As we write this, the EUR/USD exchange rate has fallen to $1.3713 from about ~$1.4 when Draghi first gave his speech at the regular board meeting more than a week ago. The market seems to be pricing in possible monetary easing to be announced by the ECB in June at its regular meeting. A week ago, when our article “Draghi’s next move: Running out of choices?” was published, the 1-year EUR/USD forward was at $1.3763, whereas now, the same forward sits at $1.3713.
The latest annual GDP growth rate for the Eurozone, came out at 0.9%, disappointing the markets and adding to the momentum of expectations of new monetary easing in June.


Source: Trading Economics, Eurostat

With growth disappointing even the most hawkish board members of the Bundesbank, the bank has become more “tolerant”, and the markets widely expect it to support Draghi if the ECB finally chooses to go with QE. The Bundesbank, however, will only support a heavy private-asset purchasing program (QE) if the ECB staff’s projections for 2015 and 2016 inflation are lower than previously expected. Currently, the Bundesbank is willing to support moves such as negative deposit rates and long-term loans to banks at low interest rates. It believes that, with already low yields on governments bonds, a Quantitative Easing program would not do magic.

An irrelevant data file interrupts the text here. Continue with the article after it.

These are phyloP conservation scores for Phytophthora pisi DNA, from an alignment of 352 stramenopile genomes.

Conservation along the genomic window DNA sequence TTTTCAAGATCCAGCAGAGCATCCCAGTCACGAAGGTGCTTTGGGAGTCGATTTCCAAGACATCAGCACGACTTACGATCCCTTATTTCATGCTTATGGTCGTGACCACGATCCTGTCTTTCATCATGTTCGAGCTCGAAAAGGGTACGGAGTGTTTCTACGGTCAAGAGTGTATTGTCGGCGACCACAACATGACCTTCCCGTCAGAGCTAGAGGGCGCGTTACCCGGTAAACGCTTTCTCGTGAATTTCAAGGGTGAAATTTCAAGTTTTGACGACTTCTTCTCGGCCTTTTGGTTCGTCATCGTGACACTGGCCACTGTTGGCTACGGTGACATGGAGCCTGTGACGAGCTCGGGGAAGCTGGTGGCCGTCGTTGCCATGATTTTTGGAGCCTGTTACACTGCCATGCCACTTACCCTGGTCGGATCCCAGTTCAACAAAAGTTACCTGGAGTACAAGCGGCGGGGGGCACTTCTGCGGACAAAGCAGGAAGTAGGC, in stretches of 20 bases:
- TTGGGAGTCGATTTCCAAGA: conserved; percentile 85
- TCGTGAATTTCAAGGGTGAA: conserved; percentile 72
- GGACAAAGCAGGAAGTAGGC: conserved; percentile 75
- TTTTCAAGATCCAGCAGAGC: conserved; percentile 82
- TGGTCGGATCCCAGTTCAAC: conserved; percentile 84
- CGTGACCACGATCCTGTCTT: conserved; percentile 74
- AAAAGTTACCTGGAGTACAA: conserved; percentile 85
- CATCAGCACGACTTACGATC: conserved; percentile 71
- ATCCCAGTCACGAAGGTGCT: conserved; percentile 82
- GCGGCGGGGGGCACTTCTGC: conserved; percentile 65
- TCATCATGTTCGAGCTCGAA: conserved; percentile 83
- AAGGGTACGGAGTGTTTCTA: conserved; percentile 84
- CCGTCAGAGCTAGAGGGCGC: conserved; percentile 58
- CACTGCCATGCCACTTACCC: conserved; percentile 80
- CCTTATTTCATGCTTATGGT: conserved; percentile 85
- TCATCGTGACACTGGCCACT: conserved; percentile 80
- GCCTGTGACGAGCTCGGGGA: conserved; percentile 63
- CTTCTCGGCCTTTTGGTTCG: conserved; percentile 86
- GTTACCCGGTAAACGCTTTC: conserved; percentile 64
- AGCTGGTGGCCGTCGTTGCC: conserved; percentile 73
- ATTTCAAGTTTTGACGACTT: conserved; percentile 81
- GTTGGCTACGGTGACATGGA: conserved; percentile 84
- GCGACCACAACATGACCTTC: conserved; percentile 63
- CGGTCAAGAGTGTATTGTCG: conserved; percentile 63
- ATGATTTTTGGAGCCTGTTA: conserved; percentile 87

Output Gap Analysis

For any central bank to know what kind of monetary policy to follow, it must have a deep understanding of the output gap dynamics. Output gap is the difference between the current GDP and the potential GDP (the potential GDP being when unemployment equals the natural rate of unemployment, or, equivalently, when inflation is close to 0%). Different international institutions have different estimates of the output gap and the natural rate of unemployment for the Eurozone economies. However, these institutions consider the increase in unemployment in the Eurozone as structural and not cyclical, therefore estimating a lower potential GDP, and consequently, a smaller output gap.